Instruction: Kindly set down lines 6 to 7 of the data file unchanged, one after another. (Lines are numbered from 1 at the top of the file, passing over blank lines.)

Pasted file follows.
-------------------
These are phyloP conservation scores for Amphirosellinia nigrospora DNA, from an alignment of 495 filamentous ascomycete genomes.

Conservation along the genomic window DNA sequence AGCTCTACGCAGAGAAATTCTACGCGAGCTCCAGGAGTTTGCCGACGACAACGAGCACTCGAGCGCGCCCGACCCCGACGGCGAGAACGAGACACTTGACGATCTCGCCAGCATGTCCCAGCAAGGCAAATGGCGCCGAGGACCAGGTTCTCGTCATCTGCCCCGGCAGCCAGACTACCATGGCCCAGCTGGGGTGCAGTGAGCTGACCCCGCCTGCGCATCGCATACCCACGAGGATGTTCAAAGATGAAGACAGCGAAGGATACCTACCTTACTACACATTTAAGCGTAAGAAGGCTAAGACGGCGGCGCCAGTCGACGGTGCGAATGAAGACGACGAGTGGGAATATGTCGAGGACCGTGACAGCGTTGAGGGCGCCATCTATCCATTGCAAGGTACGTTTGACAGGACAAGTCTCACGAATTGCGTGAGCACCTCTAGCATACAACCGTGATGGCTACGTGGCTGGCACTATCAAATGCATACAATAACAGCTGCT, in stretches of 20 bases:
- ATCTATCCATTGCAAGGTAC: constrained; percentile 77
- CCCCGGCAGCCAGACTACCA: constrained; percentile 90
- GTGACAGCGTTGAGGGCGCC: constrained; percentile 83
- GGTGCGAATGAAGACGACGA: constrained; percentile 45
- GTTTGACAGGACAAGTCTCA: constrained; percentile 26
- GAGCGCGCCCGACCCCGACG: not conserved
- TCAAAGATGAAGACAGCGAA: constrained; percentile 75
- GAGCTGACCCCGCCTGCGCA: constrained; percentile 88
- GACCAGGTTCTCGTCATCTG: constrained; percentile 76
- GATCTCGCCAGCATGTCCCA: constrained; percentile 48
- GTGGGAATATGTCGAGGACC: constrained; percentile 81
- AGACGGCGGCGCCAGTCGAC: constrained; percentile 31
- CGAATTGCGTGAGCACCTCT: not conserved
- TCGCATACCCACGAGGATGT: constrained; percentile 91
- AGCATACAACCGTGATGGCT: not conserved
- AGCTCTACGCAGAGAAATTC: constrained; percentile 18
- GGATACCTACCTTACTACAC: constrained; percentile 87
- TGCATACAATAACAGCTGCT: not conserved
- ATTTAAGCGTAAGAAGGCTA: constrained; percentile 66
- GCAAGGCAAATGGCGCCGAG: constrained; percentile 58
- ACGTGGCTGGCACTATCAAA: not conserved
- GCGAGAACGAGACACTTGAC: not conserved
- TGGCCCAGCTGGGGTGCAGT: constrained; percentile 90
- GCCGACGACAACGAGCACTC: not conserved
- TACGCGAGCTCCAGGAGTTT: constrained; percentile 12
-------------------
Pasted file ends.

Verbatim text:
- GGTGCGAATGAAGACGACGA: constrained; percentile 45
- GTTTGACAGGACAAGTCTCA: constrained; percentile 26